Further terminology is used to distinguish various forms and media used in the film industry. "Motion pictures" and "moving pictures" are frequently used terms for film and movie productions specifically intended for theatrical exhibition, such as, for instance, Batman. "DVD" and "videotape" are video formats that can reproduce a photochemical film. A reproduction based on such is called a "transfer." After the advent of theatrical film as an industry, the television industry began using videotape as a recording medium. For many decades, tape was solely an analog medium onto which moving images could be either recorded or transferred. "Film" and "filming" refer to the photochemical medium that chemically records a visual image and the act of recording respectively. However, the act of shooting images with other visual media, such as with a digital camera, is still called "filming" and the resulting works often called "films" as interchangeable to "movies," despite not being shot on film. "Silent films" need not be utterly silent, but are films and movies without an audible dialogue, including those that have a musical accompaniment. The word, "Talkies," refers to the earliest sound films created to have audible dialogue recorded for playback along with the film, regardless of a musical accompaniment. "Cinema" either broadly encompasses both films and movies, or it is roughly synonymous with film and theatrical exhibition, and both are capitalized when referring to a category of art. The "silver screen" refers to the projection screen used to exhibit films and, by extension, is also used as a metonym for the entire film industry.

"Widescreen" refers to a larger width to height in the frame, compared to earlier historic aspect ratios.[10] A "feature-length film", or "feature film", is of a conventional full length, usually 60 minutes or more, and can commercially stand by itself without other films in a ticketed screening.[11] A "short" is a film that is not as long as a feature-length film, often screened with other shorts, or preceding a feature-length film. An "independent" is a film made outside the conventional film industry.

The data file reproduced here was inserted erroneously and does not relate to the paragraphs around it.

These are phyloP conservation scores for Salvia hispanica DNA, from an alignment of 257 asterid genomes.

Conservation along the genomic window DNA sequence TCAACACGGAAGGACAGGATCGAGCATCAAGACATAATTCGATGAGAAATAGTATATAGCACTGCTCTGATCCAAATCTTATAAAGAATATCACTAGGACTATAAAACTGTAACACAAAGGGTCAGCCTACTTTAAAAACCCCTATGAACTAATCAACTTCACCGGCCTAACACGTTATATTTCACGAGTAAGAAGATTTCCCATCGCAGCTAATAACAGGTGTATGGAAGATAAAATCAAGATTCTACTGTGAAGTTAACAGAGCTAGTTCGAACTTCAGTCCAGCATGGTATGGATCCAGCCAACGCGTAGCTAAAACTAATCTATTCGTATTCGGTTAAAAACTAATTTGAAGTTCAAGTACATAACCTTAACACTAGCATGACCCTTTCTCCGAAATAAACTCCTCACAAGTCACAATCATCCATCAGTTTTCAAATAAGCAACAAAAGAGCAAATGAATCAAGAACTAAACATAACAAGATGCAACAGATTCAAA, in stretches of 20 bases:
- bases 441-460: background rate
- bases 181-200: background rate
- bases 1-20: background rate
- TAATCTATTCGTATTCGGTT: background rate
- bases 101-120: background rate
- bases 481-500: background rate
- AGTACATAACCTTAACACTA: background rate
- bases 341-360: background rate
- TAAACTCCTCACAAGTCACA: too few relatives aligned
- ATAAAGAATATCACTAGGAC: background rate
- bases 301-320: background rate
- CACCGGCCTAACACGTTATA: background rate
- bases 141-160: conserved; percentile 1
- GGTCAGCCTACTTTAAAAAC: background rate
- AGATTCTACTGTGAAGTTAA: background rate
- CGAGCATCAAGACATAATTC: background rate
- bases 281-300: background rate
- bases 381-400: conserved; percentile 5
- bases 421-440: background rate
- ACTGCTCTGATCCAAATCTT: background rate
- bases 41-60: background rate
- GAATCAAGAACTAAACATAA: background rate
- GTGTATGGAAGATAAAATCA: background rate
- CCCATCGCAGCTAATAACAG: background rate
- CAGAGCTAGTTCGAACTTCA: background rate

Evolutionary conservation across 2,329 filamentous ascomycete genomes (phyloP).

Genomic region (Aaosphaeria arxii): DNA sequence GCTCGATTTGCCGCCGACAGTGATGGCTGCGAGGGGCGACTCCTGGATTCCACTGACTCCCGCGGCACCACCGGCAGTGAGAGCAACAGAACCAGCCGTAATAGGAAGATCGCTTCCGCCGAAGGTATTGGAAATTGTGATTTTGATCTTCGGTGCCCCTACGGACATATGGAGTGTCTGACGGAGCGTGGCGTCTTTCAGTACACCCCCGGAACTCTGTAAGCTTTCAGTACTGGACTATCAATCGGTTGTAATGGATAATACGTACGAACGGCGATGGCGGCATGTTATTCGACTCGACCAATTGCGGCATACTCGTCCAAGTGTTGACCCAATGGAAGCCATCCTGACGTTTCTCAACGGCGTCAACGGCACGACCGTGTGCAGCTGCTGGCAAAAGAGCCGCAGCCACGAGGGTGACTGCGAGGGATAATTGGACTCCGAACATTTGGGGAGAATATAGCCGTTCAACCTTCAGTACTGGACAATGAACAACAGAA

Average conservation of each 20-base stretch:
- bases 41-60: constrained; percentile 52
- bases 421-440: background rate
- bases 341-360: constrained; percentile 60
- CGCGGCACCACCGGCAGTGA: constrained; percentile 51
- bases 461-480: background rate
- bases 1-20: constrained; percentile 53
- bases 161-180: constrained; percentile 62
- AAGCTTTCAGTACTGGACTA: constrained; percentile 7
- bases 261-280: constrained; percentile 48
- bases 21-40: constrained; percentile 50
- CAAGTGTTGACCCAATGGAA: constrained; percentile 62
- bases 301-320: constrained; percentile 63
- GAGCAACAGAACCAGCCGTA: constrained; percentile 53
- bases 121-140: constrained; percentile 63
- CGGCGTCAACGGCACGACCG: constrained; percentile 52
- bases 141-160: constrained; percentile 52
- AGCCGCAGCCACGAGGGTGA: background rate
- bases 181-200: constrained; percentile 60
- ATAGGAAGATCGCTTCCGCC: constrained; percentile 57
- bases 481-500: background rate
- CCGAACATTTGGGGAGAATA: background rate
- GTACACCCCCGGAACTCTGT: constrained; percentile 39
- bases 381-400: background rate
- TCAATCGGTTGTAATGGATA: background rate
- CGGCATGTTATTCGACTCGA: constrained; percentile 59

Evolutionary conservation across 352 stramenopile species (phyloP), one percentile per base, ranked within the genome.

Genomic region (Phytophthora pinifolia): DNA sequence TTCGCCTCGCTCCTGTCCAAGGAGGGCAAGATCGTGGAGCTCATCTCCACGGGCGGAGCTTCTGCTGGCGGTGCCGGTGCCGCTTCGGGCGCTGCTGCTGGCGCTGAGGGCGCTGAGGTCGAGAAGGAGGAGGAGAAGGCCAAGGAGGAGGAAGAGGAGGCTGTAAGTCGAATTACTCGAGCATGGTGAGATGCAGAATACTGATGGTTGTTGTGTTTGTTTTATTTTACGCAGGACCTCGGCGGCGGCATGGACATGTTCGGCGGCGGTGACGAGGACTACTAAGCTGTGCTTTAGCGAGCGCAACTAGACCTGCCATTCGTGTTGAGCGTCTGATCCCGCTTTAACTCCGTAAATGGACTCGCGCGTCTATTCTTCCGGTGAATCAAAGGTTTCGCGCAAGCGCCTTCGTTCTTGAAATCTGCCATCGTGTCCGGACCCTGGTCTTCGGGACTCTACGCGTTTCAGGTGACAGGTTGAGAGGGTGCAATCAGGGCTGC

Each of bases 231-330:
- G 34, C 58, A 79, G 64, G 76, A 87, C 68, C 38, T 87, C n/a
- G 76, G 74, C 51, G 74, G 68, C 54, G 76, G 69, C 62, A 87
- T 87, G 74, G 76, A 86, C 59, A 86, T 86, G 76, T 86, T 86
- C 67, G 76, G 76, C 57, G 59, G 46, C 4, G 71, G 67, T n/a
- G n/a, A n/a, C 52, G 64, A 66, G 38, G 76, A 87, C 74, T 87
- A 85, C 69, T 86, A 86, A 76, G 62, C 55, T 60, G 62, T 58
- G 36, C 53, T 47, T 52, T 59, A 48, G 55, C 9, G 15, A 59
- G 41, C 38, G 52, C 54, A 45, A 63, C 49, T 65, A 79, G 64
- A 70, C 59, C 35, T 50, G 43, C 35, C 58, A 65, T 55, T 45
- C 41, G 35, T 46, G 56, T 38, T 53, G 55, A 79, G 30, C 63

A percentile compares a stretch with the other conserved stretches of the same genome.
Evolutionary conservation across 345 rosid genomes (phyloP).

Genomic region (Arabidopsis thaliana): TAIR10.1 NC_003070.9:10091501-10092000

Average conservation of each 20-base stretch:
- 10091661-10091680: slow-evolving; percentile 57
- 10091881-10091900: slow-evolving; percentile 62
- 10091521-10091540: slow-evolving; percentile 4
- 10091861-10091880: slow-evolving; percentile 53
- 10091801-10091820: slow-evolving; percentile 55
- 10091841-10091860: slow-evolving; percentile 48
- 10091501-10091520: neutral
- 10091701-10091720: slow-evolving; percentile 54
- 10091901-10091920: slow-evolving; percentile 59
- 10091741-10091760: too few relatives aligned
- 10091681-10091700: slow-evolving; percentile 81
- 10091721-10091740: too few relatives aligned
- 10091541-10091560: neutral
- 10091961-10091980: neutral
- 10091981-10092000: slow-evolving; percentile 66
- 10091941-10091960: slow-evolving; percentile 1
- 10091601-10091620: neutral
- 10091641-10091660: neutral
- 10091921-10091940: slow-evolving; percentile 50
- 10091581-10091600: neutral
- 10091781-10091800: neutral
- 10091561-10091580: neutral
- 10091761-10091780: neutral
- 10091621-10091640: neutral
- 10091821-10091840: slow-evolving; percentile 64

In US usage, one talks of a "screening" or "projection" of a movie or video on a screen at a public or private "theater." In British English, a "film showing" happens at a cinema (never a "theatre", which is a different medium and place altogether).[9] A cinema usually refers to an arena designed specifically to exhibit films, where the screen is affixed to a wall, while a theater usually refers to a place where live, non-recorded action or combination thereof occurs from a podium or other type of stage, including the amphitheater. Theaters can still screen movies in them, though the theater would be retrofitted to do so. One might propose "going to the cinema" when referring to the activity, or sometimes "to the pictures" in British English, whereas the US expression is usually "going to the movies." A cinema usually shows a mass-marketed movie using a front-projection screen process with either a film projector or, more recently, with a digital projector. But, cinemas may also show theatrical movies from their home video transfers that include Blu-ray Disc, DVD, and videocassette when they possess sufficient projection quality or based upon need, such as movies that exist only in their transferred state, which may be due to the loss or deterioration of the film master and prints from which the movie originally existed. Due to the advent of digital film production and distribution, physical film might be absent entirely. A "double feature" is a screening of two independently marketed, stand-alone feature films. A "viewing" is a watching of a film. "Sales" and "at the box office" refer to tickets sold at a theater, or more currently, rights sold for individual showings. A "release" is the distribution and often simultaneous screening of a film. A "preview" is a screening in advance of the main release.

Any film may also have a "sequel", which portrays events following those in the film. Bride of Frankenstein is an early example. When there are more films than one with the same characters, story arcs, or subject themes, these movies become a "series," such as the James Bond series. And, existing outside a specific story timeline usually, does not exclude a film from being part of a series. A film that portrays events occurring earlier in a timeline with those in another film, but is released after that film, is sometimes called a "prequel," an example being Butch and Sundance: The Early Days.